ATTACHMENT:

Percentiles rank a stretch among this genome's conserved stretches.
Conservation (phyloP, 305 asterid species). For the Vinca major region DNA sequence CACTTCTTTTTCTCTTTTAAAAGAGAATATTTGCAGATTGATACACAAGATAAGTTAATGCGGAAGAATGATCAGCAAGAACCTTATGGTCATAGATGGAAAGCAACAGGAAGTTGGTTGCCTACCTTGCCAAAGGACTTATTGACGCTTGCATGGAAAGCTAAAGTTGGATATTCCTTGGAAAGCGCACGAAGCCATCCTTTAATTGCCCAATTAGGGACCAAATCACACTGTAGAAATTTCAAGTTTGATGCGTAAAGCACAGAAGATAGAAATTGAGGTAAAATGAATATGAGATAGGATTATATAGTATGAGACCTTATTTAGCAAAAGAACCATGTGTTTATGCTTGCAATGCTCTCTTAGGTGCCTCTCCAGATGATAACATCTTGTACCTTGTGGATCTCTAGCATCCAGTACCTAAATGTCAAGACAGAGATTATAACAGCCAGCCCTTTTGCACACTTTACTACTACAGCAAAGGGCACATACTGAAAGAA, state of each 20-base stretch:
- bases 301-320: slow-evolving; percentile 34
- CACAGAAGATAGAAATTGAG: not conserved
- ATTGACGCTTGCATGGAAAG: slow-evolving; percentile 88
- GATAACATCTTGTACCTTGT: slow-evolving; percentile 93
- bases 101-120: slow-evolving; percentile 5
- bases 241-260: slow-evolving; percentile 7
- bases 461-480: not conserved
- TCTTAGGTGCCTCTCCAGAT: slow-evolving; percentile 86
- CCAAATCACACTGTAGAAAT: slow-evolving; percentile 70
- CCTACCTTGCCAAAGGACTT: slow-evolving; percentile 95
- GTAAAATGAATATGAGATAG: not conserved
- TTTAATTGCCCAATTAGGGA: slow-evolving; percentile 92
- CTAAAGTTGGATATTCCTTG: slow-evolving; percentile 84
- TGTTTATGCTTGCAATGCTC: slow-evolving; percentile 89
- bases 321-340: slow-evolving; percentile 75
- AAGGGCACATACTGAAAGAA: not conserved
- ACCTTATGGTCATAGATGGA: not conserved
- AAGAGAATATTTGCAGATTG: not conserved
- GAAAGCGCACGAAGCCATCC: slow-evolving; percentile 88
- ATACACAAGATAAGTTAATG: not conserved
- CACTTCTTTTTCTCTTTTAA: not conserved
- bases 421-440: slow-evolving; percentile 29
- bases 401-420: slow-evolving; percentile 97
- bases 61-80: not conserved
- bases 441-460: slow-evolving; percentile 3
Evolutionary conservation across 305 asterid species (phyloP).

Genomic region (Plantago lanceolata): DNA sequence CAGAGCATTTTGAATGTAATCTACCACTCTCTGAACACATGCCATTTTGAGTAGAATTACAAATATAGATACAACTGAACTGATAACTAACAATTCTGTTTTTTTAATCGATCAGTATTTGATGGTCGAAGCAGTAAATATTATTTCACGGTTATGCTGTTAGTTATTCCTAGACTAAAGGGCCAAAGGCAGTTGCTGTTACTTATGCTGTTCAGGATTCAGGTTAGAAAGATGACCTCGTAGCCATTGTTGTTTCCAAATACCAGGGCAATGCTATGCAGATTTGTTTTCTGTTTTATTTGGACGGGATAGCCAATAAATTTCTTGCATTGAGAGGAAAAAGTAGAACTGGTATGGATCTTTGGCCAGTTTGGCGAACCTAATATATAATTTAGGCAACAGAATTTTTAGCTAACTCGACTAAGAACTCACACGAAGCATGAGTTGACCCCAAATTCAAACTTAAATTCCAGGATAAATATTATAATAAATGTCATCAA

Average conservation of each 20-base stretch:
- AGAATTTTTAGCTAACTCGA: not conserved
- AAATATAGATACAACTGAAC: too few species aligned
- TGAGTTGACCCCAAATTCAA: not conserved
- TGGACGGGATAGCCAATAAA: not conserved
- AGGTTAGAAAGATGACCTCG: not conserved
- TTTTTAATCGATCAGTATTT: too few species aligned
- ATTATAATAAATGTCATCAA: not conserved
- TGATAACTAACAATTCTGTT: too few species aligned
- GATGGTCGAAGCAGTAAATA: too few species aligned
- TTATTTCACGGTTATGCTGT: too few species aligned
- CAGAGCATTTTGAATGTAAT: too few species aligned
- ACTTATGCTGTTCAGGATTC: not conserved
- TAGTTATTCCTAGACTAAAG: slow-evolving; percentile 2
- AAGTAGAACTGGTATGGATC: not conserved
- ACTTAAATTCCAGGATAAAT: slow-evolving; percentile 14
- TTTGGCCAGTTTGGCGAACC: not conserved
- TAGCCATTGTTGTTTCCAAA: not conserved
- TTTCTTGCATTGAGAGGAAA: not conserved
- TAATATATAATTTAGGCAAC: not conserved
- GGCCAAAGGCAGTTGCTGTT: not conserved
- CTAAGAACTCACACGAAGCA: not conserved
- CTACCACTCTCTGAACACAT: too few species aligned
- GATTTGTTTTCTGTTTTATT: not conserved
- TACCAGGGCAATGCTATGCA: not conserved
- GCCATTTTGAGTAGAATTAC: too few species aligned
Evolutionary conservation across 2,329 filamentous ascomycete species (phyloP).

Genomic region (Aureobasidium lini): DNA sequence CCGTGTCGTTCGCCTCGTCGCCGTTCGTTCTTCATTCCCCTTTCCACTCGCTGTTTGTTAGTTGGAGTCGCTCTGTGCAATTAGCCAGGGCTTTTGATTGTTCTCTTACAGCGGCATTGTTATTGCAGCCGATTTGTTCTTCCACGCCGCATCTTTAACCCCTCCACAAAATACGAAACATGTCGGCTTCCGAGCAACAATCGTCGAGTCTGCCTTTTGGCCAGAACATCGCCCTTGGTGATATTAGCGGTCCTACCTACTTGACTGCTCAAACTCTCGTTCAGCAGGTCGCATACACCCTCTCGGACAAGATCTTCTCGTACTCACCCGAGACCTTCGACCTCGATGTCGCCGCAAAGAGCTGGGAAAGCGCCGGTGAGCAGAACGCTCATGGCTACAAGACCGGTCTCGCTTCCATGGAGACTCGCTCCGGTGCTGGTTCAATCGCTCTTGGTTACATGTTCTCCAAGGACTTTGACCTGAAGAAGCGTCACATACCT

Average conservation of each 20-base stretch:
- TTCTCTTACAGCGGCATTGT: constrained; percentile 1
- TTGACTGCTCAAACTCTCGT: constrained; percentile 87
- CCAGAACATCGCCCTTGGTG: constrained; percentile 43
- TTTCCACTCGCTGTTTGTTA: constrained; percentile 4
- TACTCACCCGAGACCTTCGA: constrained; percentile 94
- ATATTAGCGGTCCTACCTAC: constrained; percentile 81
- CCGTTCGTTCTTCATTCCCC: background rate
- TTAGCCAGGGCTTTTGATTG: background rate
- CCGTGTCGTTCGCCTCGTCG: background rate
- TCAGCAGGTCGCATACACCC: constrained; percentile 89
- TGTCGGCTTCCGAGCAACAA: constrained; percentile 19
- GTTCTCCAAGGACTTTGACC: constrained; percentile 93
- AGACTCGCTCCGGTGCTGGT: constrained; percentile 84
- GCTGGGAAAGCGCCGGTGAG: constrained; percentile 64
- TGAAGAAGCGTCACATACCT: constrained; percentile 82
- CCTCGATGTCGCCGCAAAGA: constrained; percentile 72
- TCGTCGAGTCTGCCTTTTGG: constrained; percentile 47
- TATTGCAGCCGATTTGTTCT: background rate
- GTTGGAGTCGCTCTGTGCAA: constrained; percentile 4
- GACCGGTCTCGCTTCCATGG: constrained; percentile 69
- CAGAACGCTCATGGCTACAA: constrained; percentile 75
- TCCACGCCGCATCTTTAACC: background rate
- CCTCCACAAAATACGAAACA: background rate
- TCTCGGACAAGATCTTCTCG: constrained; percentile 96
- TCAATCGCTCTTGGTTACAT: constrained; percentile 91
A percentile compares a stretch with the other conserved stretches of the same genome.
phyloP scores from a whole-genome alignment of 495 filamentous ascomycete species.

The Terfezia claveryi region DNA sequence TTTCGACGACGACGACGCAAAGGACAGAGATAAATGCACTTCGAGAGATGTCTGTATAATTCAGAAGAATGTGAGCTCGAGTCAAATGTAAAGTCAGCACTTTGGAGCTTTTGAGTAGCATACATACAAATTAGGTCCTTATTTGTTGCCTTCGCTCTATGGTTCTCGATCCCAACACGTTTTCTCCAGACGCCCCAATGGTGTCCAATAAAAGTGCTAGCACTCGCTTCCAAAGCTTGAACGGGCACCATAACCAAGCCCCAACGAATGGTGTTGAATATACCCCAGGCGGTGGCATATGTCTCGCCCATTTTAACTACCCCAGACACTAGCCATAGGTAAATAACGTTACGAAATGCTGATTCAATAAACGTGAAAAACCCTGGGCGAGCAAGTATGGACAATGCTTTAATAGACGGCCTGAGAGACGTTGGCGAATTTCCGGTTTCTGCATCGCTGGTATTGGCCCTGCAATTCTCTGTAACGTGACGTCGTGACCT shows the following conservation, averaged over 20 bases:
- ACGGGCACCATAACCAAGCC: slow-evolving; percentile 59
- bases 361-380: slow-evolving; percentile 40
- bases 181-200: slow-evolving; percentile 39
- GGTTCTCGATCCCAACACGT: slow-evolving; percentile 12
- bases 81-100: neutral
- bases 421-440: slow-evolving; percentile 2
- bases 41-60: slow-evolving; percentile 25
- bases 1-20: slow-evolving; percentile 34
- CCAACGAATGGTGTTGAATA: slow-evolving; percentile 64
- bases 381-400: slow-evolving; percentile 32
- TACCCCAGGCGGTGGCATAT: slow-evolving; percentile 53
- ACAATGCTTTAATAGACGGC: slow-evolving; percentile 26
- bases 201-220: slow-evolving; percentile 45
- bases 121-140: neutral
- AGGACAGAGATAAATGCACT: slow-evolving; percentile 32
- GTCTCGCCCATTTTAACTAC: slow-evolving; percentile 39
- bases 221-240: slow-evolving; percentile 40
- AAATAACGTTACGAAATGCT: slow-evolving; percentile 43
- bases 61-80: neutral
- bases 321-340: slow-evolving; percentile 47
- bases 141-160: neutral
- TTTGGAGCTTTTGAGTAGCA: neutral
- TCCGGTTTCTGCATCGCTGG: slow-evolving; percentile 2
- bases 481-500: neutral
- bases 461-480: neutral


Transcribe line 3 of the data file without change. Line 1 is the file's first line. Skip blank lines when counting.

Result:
- bases 301-320: slow-evolving; percentile 34